A wide range of scenarios related to the election process and possible election outcomes have been described in mainstream media, in social media, and in other forums. Given the considerable (and, generally speaking, desirable) involvement and energy invested in these events within higher education communities among faculty, staff, students, and alumni, a number of these scenarios might well result in situations on campuses, in higher education communities, or in the surrounding communities where they reside that would call for institutional response. Many campus leaders and management groups are now thinking through what might be necessary or desirable and figuring out what they might usefully do in advance to prepare to provide the best response possible. Obviously, the difficulties of planning for the many possible circumstances that might confront us are compounded by the fact that all of this is taking place during an ongoing (and, indeed, now intensifying) pandemic accompanied by calls for racial justice and police reform. In this brief note, we suggest some ideas that might be helpful for higher education communities organizing themselves in the face of these uncertainties.

    Steve Kelman, August 2017

    In this paper Kelman discusses the role and importance of government in our society today. Debates over the role of government — often phrased as “big government” vs. “limited government” — are at the center of our political life. We debate the government’s role in health care and in regulating the environment. We debate levels of taxation. Yet there are crucial benefits of government that should be appreciated whether you are a person who thinks of yourself as liking government or not. These benefits come about because government has created an environment where we can in our everyday lives normally take the reliability and trustworthiness of others for granted. We flag down a taxi on the street, get into the driver’s car, and don’t worry this stranger might kidnap us. We walk on a sidewalk, and do not worry it will buckle beneath us. We drive a car, and do not worry the brakes won’t work. These are the unnoticed benefits of government, which we notice no more than a fish notices it is swimming in water.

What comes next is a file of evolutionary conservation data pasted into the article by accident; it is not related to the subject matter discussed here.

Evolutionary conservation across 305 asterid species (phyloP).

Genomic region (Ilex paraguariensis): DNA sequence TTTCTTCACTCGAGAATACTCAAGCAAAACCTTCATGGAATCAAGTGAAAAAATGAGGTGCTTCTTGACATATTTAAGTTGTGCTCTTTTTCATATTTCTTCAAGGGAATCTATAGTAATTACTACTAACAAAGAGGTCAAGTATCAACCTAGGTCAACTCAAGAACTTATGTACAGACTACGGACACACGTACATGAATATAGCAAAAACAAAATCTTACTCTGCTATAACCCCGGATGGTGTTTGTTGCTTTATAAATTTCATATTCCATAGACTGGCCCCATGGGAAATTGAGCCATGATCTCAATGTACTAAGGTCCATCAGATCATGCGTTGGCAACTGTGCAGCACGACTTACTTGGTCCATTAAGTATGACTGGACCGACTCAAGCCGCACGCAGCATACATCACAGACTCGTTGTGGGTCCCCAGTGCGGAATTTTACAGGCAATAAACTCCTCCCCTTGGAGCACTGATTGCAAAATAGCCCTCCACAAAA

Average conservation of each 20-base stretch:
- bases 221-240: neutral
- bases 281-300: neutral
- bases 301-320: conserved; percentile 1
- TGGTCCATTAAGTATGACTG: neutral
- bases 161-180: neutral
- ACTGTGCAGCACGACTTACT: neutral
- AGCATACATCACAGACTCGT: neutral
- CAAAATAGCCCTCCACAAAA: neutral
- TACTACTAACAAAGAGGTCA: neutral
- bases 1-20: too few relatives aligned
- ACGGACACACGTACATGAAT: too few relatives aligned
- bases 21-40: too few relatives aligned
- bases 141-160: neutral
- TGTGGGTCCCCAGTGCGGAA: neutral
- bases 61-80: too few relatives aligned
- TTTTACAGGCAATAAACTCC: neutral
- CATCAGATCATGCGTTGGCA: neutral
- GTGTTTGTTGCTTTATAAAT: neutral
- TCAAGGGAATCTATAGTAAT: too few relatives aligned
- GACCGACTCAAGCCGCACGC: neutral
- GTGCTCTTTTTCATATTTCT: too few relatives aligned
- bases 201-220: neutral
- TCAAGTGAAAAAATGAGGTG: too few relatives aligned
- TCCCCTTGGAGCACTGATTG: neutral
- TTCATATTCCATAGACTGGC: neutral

Jane Wiseman, March 2017

    This paper describes findings and recommendations from 30 existing studies of government efficiency. The reports catalog a staggering number of recommendations, 2,021 in total, to improve the operations of government. Of the 30 studies, 23 include specific dollar-savings amounts that could be achieved as a result of implementing the recommendations. Annual dollar savings identified in the reports range from $18 million in Albany County, New York, to $7.3 billion in California. The total amount of savings identified in these 23 studies is nearly $17 billion in yearly value to the taxpayers of those cities and states. We estimate that if recommendations such as these were implemented across state and local government, a total of $30 billion in value could be returned to taxpayers each year.

    In this report, Innovations in American Government Fellow Charles Chieppo outlines a number of reforms intended to put the Massachusetts Bay Transportation Authority’s (MBTA) fiscal house in order.  Specifically, Chieppo notes that the MBTA Fiscal Management and Control Board found that the T is looking at a $170 million shortfall for the current fiscal year, which is projected to grow to $427 million by fiscal year 2020. With increases in expenses far outpacing revenue growth, absent reform, the T’s financial problems will continue to compound in future years leading to deteriorating infrastructure and faltering service levels.